5 Tips for Rockhounding on the Tillamook Coast

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There it was, shining in the light: a round, white moonstone agate.

My family has enjoyed rockhounding on Oregon’s Tillamook Coast for more than 30 years. Rockhounding is a fun and, in our family, oftentimes competitive pastime. With collections of red carnelian agates; white cloud or moonstone agates; and red, green or yellow jasper, our family beach home is decorated with these stones.

Rockhounding is not all that easy; however, so I’ve collected some tips to point you and your family in the right direction.

1. Safety
Safety is paramount on the Oregon Coast. While you may get engrossed in searching the beaches for treasures, you must always remain vigilant and never turn your back to the ocean. Sneaker waves are real, so remain alert with an awareness of the waves while simultaneously scouring the rock beds for treasures. Read up on safety.

2. Keep your eyes focused on the rocks in front of you
It’s easy to let your curiosity get the best of you, to raise your eyesight and start looking farther ahead in the beds, but based on my experience, your best finds are often right underfoot. Patiently scan the rocks in front of and around you, as special finds are within reach.

3. Find beaches with exposed beds
Beds of agates are present on the Tillamook Coast beaches year-‘round; however, they are not always visible, as most of the time they remain covered by a few inches to several feet of sand. Only the forces of nature can uncover these beds and we cannot predict when the beds will be exposed. In most cases, rock beds will be exposed in the winter, which is when our family happened upon a beach rich with beautiful agates.

4. Hunt the outgoing tide
Visiting the beach on an outgoing tide is the safest practice. Outgoing tides have their benefits for rockhounders, too. First and foremost, the rock beds have recently been covered in water, so the wet rocks glisten in the daylight and the special ones are easier for your eye to spot.

The outgoing tide actively agitates the rock bed, exposing a fresh supply of agates as each wave recedes. According to the Agates of the Oregon Coast pocket guide, “The most successful Agate hunter is the one who haunts the beaches on the out-running tides from December through March.”

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When holding this carnelian agate up to the sun, you can see that it is translucent. Carnelians range from a deep red to a reddish yellow or even brown.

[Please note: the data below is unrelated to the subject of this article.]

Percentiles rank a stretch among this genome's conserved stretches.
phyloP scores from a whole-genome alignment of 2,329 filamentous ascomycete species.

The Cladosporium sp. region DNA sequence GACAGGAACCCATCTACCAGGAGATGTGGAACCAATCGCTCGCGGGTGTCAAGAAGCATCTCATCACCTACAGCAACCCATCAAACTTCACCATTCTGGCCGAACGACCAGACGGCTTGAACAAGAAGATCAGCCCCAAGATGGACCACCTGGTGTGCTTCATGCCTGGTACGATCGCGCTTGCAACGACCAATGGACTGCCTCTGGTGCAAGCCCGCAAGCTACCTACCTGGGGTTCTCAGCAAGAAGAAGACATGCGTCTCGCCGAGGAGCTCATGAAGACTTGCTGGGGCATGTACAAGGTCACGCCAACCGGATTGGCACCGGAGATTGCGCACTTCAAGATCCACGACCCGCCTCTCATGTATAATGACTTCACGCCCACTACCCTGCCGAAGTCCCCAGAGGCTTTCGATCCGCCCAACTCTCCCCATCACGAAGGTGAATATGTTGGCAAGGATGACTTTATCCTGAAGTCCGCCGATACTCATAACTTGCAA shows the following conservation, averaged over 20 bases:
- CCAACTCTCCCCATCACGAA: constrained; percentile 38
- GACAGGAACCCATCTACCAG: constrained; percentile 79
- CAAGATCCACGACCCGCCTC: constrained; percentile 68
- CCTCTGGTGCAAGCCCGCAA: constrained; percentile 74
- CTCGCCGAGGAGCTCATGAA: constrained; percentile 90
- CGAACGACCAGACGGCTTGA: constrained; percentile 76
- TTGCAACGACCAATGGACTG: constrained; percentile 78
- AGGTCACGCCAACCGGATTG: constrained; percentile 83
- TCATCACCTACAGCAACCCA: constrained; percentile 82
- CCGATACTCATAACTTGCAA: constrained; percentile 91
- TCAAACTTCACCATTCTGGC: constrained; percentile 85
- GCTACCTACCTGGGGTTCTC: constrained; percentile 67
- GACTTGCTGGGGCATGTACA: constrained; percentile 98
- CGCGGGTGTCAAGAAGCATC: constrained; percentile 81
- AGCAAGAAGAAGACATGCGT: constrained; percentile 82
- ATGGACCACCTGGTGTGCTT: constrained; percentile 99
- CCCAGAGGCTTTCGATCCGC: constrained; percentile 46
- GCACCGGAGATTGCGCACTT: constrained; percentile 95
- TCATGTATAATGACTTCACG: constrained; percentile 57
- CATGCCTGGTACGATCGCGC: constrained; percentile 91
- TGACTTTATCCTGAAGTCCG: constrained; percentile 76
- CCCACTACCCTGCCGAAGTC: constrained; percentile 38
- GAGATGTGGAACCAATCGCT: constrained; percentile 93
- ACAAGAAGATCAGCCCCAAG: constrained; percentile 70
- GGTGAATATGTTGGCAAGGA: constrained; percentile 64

5. Know what you’re looking for
Moonstone agates are a beautifully clear stone that you can hold up to the sun and see light through (translucent). Keep in mind that agates have varying degrees of translucency. In fact, jaspers are considered agates, yet they are opaque stones that come in red, green, yellow and brown.

My personal favorite is the brilliant, translucent carnelian agate, which is easy to find because the orange red stones stand out among the other neutral-colored rocks in the beds!

Where to go
The southern Tillamook Coast is known for its thick rock beds that surface every now and again. Beaches in Pacific City, Tierra Del Mar, Netarts Spit, Oceanside and Rockaway are also good bets. My family’s favorite agate-hunting beach is what we call the “secret cove” or “agate beach,” also known as Short Beach, north of Oceanside and sometimes difficult to access if nearby roads are closed. Good luck rockhounding! Plan your trip today at Tillamook Coast.

Treasures from the Tillamook Coast

Treasures from the Tillamook Coast

Nicole Miller
Nicole F. Miller is a freelance journalist with roots in Oregon’s Tillamook Coast. Nicole studied at University of Oregon’s School of Journalism and Communications and has served as a freelance journalist, brand journalist and public relations consultant since 2005. She is an outdoor enthusiast who lives in Aumsville with her husband, daughters and furry pets, visiting her family home in Cape Meares as often as possible.

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